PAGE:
August 31, 2015

Searching for outstanding schools?

Published 8:36 am Thursday, August 13, 2015

Guest Viewpoint

by Andra Self

We’ve heard a lot of talk lately in Texas about how necessary it is for parents to have the chance to make the best choice for their children’s education. However, choosing a school can be challenging. There seem to be so many options these days. From private schools to home schooling to virtual schools to the neighborhood public school just down the street, how do you know what is right for your child?

Find the facts

Don’t base your decision on hearsay or where your neighbor sends his kids. Finding the right school is important. Your child either thrives in the school or falls behind.

I am a strong fan and outspoken advocate of Texas public schools. There are many great sources of information about public schools in our state. If you are new to Texas public schools, you might want to check out the My Texas Public School website. It is designed to provide reliable background information on how Texas public schools are structured and function. Other excellent sources of information include the Stand Up website and a website dedicated to helping you know what is correct and what is not: Truth About Schools.

Cut to the chase

I’ve been involved with Texas public schools for many years, first as a student, then as a parent, and now as a locally elected school board member and president of the Texas Association of School Boards. All of those hours focusing on schools have led me to a firm conclusion: if you are searching for outstanding schools, you may find that they are closer than you expect! In fact, there is a good chance that the Texas public school just down the street may outshine all the other options once you have the facts. Here are some of the reasons why public schools generally win in the comparisons:

  • Wide range of academic courses—generally speaking, public schools across the state offer many more choices of study, ranging from Chinese or Russian to robotics and rocketry;
  • Variety of extracurricular activities—this list is long, including music, theater, dance, all kinds of sports, ROTC, service clubs, and more;
  • Highly-rated, experienced teachers—whether you are looking at the federal definition of a “highly qualified teacher” or just looking at years in the classroom, public school teachers outshine teachers at other schools;
  • Additional services—public schools provide a wide range of services for students who have special needs, are English language learners, or who just need help from a nurse or counselor;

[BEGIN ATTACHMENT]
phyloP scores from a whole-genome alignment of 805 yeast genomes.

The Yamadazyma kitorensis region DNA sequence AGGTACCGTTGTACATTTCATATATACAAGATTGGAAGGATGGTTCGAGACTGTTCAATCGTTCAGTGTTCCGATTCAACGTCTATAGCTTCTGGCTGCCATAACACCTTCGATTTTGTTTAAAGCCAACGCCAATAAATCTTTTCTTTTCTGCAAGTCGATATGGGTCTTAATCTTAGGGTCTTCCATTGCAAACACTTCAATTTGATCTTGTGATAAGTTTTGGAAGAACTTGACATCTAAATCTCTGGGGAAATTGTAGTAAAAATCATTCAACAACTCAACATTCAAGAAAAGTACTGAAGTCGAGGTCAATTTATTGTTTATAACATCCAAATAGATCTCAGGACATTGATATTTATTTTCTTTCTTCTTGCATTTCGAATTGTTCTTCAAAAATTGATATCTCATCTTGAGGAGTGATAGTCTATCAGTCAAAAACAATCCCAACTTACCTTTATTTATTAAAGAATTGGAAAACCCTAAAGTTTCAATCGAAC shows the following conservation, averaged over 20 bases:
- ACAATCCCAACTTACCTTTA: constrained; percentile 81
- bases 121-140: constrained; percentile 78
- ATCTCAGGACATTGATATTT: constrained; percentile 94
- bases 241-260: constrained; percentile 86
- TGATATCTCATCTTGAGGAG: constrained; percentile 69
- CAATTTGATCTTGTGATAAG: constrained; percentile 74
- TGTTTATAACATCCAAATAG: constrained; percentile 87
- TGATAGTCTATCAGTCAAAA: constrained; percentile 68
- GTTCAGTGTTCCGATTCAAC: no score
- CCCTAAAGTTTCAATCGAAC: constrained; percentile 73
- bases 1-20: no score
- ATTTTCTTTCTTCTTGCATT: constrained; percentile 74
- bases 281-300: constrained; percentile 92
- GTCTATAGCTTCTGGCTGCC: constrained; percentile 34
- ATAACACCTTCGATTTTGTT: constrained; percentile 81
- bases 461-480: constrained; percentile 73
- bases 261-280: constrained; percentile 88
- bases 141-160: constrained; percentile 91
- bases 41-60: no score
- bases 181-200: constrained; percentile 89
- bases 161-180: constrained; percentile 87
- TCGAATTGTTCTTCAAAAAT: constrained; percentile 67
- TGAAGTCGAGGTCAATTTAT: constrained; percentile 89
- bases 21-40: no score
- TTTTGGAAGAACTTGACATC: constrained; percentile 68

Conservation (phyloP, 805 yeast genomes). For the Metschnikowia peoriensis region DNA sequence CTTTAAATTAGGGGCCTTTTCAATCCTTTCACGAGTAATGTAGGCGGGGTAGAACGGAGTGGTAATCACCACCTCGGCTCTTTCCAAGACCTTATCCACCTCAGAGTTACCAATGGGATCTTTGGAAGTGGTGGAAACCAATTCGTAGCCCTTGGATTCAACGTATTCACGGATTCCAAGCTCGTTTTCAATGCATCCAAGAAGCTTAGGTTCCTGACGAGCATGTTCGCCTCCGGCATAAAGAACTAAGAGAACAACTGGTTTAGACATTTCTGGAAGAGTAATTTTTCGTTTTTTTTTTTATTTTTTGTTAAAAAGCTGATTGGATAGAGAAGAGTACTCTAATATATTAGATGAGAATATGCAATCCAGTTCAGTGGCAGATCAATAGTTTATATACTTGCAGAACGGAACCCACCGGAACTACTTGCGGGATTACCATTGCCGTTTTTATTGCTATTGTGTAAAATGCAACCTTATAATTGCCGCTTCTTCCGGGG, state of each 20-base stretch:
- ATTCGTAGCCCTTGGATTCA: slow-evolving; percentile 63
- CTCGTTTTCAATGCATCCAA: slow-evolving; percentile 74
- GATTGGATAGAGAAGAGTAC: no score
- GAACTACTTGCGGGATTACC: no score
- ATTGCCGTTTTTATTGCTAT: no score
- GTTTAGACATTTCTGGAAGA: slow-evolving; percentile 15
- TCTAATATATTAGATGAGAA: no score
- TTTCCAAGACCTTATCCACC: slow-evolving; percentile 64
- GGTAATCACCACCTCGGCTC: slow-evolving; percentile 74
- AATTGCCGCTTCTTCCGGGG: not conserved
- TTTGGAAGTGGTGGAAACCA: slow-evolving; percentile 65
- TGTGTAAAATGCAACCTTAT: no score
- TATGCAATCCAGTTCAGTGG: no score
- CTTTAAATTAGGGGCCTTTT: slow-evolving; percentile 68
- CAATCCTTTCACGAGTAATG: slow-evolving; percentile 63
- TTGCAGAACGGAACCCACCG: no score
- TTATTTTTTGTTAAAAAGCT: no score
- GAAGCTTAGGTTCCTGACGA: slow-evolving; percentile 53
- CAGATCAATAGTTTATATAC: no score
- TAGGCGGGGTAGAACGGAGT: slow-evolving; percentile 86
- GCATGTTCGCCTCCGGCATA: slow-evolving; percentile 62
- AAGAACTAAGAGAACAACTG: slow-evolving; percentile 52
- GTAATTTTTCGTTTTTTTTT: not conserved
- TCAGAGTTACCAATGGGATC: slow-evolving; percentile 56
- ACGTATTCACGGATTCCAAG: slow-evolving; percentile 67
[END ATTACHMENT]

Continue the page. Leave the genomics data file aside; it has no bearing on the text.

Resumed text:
• A voice in the decision-making (elected boards, public meetings)—if you choose a public school, you will get to elect the decision-makers and have clear information about the goals and operations of the school;
  • Proven track record in your community—your public schools have served your community well over the years, unlike some competitors who recently set up shop and have no history of accomplishment;
  • Open to all students—public schools are purposefully established for all children, regardless of the child’s background, ethnicity, economic status, or other qualifying characteristics.

 Take a serious look

Let me urge all parents to take the time to learn the facts about schools in your area. Take the time to visit the school, meet the teachers, and establish a relationship that will support your child’s educational experience. I am a firm believer that a school will produce well-educated students and be a strong focal point in the community when parents are engaged.

I think you will find that public schools in Texas are outstanding, offering more of what’s important for your child’s education than any of the other options. Texas public schools are truly the best choice!

Andra Self is President of the Texas Association of School Boards (TASB) and serves on the Lufkin ISD Board of Trustees. TASB is a nonprofit association established in 1949 to serve local public school districts. School board members are the largest group of publicly elected officials in the state. The districts they represent serve more than 5.1 million students